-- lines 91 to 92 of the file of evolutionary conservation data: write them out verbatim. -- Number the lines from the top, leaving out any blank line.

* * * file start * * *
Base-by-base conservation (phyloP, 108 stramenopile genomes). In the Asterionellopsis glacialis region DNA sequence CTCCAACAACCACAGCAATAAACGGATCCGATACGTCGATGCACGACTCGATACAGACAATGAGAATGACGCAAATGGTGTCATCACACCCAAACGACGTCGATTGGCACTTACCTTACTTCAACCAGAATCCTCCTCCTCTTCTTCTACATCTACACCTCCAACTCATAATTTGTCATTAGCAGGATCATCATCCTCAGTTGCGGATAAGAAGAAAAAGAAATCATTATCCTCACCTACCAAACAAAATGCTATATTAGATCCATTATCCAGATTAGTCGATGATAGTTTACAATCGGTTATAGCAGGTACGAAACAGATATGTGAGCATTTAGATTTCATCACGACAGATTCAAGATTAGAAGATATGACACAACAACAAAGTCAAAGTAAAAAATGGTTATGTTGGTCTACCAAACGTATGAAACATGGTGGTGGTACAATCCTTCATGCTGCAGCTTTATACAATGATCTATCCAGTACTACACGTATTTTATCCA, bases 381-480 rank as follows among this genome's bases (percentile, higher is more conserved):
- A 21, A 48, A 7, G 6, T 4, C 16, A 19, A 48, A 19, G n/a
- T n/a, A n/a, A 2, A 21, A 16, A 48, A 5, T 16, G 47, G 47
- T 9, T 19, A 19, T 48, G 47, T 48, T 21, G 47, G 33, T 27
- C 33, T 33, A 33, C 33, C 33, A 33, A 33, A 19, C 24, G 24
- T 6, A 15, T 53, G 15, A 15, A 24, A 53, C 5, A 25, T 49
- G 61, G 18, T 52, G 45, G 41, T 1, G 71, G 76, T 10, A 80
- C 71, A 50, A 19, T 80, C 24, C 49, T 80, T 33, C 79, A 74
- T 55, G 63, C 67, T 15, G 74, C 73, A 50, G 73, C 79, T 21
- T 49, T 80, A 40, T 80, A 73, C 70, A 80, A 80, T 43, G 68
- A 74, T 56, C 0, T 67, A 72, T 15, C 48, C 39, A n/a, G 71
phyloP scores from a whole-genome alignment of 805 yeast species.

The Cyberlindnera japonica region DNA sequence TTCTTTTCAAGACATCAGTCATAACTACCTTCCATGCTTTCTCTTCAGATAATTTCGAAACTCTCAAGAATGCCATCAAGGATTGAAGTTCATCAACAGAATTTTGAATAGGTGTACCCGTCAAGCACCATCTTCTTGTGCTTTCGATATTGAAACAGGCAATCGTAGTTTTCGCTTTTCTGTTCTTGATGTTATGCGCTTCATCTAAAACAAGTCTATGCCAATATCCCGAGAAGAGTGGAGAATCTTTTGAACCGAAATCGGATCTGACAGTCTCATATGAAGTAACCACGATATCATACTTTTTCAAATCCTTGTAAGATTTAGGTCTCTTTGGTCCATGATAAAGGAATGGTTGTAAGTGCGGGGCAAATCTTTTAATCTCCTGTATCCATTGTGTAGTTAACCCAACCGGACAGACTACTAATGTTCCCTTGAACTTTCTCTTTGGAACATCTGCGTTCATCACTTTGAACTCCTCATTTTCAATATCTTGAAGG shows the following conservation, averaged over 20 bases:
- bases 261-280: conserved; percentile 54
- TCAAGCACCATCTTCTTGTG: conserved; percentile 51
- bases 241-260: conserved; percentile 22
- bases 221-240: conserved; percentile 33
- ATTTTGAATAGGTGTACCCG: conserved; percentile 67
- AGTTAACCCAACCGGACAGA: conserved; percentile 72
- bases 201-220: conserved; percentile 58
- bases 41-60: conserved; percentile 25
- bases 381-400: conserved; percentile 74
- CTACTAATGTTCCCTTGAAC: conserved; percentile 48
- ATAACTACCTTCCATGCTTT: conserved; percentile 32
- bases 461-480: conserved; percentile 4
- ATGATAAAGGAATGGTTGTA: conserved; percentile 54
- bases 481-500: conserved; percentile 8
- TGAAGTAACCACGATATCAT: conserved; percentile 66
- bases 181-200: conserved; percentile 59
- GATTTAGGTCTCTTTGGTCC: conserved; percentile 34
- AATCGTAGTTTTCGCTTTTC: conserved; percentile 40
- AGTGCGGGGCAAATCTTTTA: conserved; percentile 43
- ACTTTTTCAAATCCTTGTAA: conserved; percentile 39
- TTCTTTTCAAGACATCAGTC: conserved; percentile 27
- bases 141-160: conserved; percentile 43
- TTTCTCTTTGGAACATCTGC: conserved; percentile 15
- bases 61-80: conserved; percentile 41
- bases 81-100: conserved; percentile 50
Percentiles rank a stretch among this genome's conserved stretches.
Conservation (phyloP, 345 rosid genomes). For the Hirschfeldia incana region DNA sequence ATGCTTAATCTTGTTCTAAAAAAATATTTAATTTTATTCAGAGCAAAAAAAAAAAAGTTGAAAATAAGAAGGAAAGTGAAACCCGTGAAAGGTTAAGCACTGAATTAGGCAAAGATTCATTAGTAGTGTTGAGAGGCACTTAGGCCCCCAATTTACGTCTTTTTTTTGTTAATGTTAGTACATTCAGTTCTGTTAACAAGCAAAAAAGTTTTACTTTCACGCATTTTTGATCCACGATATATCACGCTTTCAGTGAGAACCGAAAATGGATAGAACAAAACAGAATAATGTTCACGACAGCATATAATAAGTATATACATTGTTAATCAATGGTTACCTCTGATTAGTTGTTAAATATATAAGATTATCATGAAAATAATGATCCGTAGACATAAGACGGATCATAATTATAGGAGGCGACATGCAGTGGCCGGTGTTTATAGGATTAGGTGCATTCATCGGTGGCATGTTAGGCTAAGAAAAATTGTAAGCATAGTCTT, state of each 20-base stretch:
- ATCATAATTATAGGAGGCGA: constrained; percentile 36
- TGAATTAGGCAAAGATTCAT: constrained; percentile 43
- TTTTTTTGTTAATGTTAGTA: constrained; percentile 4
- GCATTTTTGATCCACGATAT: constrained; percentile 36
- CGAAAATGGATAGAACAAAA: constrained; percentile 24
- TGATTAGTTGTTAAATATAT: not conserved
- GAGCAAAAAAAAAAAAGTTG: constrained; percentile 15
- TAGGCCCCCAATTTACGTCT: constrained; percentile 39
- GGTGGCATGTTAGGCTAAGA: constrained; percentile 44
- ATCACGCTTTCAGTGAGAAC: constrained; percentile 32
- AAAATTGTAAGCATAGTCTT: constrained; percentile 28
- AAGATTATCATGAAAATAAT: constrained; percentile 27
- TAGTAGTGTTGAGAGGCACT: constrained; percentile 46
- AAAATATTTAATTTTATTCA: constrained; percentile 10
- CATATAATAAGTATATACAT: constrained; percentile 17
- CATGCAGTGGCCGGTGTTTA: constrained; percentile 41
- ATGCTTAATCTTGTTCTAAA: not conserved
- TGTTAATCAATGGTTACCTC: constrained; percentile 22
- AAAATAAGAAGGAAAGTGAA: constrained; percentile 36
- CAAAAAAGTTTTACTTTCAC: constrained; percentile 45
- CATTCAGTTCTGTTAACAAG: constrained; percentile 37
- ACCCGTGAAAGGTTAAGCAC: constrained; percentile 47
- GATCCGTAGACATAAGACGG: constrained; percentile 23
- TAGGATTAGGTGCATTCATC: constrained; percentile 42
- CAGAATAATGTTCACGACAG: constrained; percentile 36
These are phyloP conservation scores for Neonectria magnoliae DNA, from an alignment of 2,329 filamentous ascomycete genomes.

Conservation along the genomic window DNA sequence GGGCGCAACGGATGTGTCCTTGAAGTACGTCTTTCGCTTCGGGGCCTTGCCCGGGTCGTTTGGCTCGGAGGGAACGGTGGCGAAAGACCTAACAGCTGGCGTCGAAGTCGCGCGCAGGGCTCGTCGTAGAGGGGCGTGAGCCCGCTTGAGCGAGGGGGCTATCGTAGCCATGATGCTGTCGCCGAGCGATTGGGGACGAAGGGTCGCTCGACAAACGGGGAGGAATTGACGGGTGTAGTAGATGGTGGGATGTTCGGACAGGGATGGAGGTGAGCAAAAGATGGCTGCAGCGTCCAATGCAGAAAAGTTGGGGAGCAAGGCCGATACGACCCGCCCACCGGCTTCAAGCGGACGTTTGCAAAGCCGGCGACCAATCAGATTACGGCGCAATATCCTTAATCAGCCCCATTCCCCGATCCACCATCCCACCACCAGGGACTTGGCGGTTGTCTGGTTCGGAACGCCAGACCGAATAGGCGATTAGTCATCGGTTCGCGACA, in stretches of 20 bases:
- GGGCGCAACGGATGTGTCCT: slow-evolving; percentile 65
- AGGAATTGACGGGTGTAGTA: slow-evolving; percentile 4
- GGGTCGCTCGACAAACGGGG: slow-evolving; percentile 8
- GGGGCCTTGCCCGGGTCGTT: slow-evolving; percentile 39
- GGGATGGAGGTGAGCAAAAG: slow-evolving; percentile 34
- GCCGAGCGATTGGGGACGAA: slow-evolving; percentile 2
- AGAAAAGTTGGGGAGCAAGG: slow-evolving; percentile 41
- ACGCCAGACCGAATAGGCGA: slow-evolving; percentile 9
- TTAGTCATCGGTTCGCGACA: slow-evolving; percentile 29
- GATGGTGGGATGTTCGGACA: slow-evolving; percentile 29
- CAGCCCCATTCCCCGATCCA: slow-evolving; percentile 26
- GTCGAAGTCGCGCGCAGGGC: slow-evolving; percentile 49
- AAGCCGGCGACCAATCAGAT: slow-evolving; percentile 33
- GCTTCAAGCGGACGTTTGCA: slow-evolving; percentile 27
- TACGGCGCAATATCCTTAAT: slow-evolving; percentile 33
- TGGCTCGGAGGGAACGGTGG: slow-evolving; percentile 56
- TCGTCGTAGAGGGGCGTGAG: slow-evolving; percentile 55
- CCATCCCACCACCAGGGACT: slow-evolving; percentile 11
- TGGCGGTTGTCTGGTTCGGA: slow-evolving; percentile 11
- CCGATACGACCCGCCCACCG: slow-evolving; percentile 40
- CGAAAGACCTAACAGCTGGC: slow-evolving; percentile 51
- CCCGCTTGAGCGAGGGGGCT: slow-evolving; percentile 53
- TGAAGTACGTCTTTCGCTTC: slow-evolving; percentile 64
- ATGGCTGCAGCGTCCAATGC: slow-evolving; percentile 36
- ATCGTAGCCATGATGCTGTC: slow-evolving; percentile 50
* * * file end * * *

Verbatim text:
- ATGGCTGCAGCGTCCAATGC: slow-evolving; percentile 36
- ATCGTAGCCATGATGCTGTC: slow-evolving; percentile 50